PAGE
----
Feeling overwhelmed with the vacation rental market in Martha’s Vineyard? Boston.com did some research to help you navigate your different options.
Before you start looking, it’s important to note that the summer months are the most expensive time to visit, with many listings costing more in August than in June and July. Also, Martha’s Vineyard has six towns, each with a different feel and flavor, so check out their different characteristics before booking a stay.
Many residents divide the Vineyard into two larger districts, “Up-Island’’ and “Down-Island.’’ Up-Island is the western, more rural portion that contains Aquinnah, Chilmark, and West Tisbury, while Down-Island is the more-populated eastern portion, which has the larger historic villages – Edgartown, Oak Bluffs, and Vineyard Haven.
This is the largest town on the Vineyard, and one of the two original towns on the island, established in 1642 as “Great Harbour.’’ In the historic district, dignified Greek Revival homes and Federal homes remind visitors of Edgartown’s whaling past in the 1800s.
Attractions: Martha’s Vineyard Museum, Edgartown Lighthouse, Old Whaling Church
Nearby beaches: Edgartown Great Pond, Fuller Street Beach, South Beach, Lighthouse Beach, Joseph Sylvia State Beach
Price range: Prices vary widely depending on the size of the home and length of the stay, but some Edgartown rentals go for as low as $2,500 a week, others as high as $40,000. Many homes have a seven-night minimum stay in the summer season.
Best reason to choose Edgartown: Edgartown and Oak Bluffs are the island’s “wet towns’’ where alcohol is for sale.
Just north of Edgartown is Oak Bluffs, one of the main ferry ports of the Vineyard and a town with miles of public beaches. Oak Bluffs used to be a part of Edgartown, but seceded in 1880 and changed its name from “Cottage City’’ in 1907. In the late 1800s, the town was known for its summer religious retreats and being home to the Methodist Campground.
Attractions: Flying Horses Carousel (the oldest platform carousel in the nation), East Chop Lighthouse, Trinity Park Tabernacle (part of the Methodist Campground)
Nearby beaches: East Chop Beach, Town Beach, and Joseph Sylvia Beach
Best reason to choose Oak Bluffs: Buy hot apple fritters, croissants, cinnamon rolls, or donuts from Martha’s Vineyard Gourmet Café & Bakery after a night on the town. Open till 1 a.m., the store sells donuts at the back door in the evening. Regular “front door’’ hours are 7 a.m. to 5 p.m.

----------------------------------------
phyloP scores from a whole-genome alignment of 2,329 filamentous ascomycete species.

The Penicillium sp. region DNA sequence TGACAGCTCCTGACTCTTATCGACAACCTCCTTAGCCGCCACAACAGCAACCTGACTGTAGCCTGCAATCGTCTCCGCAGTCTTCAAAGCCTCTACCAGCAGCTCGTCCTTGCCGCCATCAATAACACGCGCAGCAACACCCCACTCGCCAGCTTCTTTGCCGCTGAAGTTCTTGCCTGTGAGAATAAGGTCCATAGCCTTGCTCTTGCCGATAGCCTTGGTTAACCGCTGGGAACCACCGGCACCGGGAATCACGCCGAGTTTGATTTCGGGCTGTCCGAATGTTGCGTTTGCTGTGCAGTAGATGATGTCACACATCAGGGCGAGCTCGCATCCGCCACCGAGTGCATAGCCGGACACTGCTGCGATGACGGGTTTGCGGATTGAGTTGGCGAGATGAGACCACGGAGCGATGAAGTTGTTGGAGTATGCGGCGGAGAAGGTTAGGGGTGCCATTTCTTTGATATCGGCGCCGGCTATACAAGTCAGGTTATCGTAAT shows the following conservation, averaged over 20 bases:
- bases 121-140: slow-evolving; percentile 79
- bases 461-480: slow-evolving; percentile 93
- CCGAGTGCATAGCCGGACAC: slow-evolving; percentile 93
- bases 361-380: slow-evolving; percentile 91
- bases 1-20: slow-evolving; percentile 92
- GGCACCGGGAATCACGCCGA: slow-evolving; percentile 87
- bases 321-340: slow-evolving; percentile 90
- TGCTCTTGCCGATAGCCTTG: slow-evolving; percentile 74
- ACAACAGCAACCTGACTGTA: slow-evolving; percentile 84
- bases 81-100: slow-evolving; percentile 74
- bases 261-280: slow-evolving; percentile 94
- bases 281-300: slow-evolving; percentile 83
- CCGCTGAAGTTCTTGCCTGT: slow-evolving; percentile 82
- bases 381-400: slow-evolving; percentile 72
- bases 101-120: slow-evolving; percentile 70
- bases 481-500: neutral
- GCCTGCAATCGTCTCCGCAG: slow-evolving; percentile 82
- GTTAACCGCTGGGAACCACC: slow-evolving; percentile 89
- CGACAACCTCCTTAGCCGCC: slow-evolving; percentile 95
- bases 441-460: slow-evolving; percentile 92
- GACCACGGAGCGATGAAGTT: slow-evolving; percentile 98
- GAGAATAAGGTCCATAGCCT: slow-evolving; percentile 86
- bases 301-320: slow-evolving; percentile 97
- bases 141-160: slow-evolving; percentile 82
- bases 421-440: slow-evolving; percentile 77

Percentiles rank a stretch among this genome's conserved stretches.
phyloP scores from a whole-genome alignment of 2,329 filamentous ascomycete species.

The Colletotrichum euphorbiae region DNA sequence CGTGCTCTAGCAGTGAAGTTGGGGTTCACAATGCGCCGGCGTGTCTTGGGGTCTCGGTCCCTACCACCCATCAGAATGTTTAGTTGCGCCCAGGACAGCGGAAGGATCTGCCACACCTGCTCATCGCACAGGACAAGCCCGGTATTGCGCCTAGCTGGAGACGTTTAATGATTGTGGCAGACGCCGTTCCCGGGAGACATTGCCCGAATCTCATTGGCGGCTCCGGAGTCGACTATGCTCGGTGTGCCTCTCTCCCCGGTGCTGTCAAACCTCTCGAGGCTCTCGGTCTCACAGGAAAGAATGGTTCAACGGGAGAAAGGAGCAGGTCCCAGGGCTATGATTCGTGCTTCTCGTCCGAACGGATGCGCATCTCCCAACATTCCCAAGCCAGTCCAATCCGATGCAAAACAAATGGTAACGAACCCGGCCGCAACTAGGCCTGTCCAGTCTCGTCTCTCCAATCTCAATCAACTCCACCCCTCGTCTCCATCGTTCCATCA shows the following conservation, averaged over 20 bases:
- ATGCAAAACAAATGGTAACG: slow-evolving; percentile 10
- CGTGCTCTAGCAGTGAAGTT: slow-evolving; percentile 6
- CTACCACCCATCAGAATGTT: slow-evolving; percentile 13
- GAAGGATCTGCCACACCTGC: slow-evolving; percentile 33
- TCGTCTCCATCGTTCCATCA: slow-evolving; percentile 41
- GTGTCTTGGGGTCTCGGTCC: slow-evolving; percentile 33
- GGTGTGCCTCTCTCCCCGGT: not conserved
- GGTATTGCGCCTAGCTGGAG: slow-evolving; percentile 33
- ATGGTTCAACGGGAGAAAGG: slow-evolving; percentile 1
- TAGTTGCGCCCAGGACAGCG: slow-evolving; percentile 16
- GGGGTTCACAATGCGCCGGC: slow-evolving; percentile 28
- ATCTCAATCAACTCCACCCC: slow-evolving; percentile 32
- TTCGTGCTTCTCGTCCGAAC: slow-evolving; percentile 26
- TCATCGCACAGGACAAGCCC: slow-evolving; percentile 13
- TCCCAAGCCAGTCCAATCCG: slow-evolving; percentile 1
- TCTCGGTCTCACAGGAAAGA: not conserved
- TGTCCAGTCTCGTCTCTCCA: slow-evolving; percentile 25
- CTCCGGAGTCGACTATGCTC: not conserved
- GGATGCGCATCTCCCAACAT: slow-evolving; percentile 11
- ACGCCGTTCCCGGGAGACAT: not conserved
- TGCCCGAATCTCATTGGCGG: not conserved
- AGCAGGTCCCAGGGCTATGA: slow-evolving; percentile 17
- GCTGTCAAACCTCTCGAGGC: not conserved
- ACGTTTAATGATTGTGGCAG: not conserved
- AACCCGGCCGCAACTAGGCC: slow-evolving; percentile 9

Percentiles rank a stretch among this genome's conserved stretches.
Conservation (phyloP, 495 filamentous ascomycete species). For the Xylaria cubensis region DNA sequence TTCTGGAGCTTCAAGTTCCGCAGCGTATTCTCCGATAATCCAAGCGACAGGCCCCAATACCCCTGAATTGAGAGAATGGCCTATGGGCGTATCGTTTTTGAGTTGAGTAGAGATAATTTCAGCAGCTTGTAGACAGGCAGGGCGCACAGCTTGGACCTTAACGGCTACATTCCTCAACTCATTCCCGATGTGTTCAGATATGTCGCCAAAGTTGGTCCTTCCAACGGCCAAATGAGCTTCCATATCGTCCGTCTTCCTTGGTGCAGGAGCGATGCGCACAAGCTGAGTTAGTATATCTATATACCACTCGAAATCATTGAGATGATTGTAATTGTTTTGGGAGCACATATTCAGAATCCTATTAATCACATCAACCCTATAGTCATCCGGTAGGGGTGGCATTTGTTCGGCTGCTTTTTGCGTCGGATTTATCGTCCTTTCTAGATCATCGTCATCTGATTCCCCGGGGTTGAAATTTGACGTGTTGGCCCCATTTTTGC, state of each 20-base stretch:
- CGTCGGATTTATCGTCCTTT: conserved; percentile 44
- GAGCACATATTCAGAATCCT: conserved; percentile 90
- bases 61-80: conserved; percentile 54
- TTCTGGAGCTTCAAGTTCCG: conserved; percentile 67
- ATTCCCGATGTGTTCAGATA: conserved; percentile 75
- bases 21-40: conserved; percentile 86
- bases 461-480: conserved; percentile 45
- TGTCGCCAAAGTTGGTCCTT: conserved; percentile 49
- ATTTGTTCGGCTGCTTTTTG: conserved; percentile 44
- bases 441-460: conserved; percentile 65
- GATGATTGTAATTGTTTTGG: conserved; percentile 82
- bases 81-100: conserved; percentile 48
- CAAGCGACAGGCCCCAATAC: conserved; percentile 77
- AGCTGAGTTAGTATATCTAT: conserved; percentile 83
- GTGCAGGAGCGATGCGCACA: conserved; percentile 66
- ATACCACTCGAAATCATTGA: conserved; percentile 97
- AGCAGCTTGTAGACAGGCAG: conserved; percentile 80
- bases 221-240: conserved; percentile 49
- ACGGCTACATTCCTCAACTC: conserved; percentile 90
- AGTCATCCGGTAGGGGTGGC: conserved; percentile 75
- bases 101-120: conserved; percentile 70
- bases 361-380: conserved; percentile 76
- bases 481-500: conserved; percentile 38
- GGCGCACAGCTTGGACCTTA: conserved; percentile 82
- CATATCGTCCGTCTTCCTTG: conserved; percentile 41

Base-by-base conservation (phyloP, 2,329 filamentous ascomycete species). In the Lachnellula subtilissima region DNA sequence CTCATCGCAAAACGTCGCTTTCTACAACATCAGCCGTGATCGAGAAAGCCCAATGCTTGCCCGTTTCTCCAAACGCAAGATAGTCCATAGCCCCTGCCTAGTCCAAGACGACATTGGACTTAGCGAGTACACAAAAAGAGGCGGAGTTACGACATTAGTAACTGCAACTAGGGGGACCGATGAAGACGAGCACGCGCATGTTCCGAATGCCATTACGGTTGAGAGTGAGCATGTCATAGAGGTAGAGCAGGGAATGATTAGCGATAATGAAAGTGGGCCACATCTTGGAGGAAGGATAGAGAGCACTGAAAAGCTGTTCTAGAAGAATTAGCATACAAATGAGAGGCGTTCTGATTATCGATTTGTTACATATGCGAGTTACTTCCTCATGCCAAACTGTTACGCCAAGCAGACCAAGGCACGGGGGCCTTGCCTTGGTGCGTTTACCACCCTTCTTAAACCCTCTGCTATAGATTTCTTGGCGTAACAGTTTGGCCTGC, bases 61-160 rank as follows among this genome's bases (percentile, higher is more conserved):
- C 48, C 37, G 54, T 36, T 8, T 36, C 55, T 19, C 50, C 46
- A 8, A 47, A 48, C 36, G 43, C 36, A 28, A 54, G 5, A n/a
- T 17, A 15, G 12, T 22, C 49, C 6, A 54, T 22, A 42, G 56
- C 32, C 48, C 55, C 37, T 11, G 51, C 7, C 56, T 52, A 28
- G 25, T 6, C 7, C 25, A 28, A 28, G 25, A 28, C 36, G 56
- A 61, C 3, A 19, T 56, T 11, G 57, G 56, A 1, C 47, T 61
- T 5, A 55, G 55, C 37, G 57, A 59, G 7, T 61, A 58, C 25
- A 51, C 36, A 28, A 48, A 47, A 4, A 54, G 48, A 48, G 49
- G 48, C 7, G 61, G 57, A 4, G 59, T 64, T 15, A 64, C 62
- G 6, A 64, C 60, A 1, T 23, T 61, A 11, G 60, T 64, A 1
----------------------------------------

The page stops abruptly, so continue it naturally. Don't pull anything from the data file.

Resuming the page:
Located in the center of Tisbury, Vineyard Haven was one of early New England’s busiest shipping ports. Currently the Island’s main port of entry, in 1700, the town was called “Holmes Hole’’ and only had three families, according to Sandpiper Rentals. There are now over 21 inns and plenty of stores and restaurants in the downtown area.
Attractions: Felix Neck Wildlife Sanctuary (home to over 100 bird species), independent bookstore Bunch of Grapes, West Chop Lighthouse, and plenty of boat tours
Nearby beaches: Owen Park Beach, Tisbury Town Beach, Lake Tashmoo Town Beach
Best reason to choose Vineyard Haven: Catch a play at The Vineyard Playhouse, built on Church Street in 1833 as a Methodist meeting house. Today it houses the only year-round professional theater company on the Island.
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25 New England beaches to visit this summer:
At just six square miles, Aquinnah is the smallest town on Martha’s Vineyard. Aquinnah is perhaps best known for the Gay Head Cliffs, brilliantly colored clay cliffs that stretch for a mile over Moshup Beach and are a national landmark. The town is also home to Native American tribe, the Wampanoag.
Attractions: Gay Head Lighthouse
Nearby beaches: Aquinnah Public Beach (Moshup Beach), Lobsterville Beach
Best reason to choose Aquinnah: The cliffs – at sunset.
Up-island from West Tisbury is Chilmark, known for its dramatic coastlines, nature preserves, and rolling hills dotted with sheep farms.
Attractions: Chilmark Chocolates, Menemsha Hills (great for hiking)
Nearby beaches: Menemsha Public Beach, Lucy Vincent Beach, Squibnocket Beach
Best reason to choose Chilmark: Buy fresh seafood on the spot in the fishing village known as Menemsha.
Southwest from Vineyard Haven takes you to West Tisbury, a town that has retained its “rural charm,’’ according to Martha’s Vineyard Online. Take a trip downtown to visit Alley’s General Store, or check out the dancing sculptures at the Field Gallery.
Attractions: Grange Hall, Polly Hill Arboretum, Cedar Tree Neck Sanctuary, the Christiantown Memorial, or take a private sailing trip with “Sail Away on Wing’’
Nearby beaches: Lambert’s Cove Beach, Long Point Beach
Best reason to choose West Tisbury: Head to the popular annual fair held in August on the grounds of the Martha’s Vineyard Agricultural Society. It features rides, games, dog & livestock shows, arts tents, and shucking and fiddle contests.
If the summer rental fees seem out of your price-range, visiting the Vineyard in spring or fall can save thousands of dollars.
If you feel inspired to buy a home in Martha’s Vineyard, Boston.com can help you find beautiful homes at all different price points.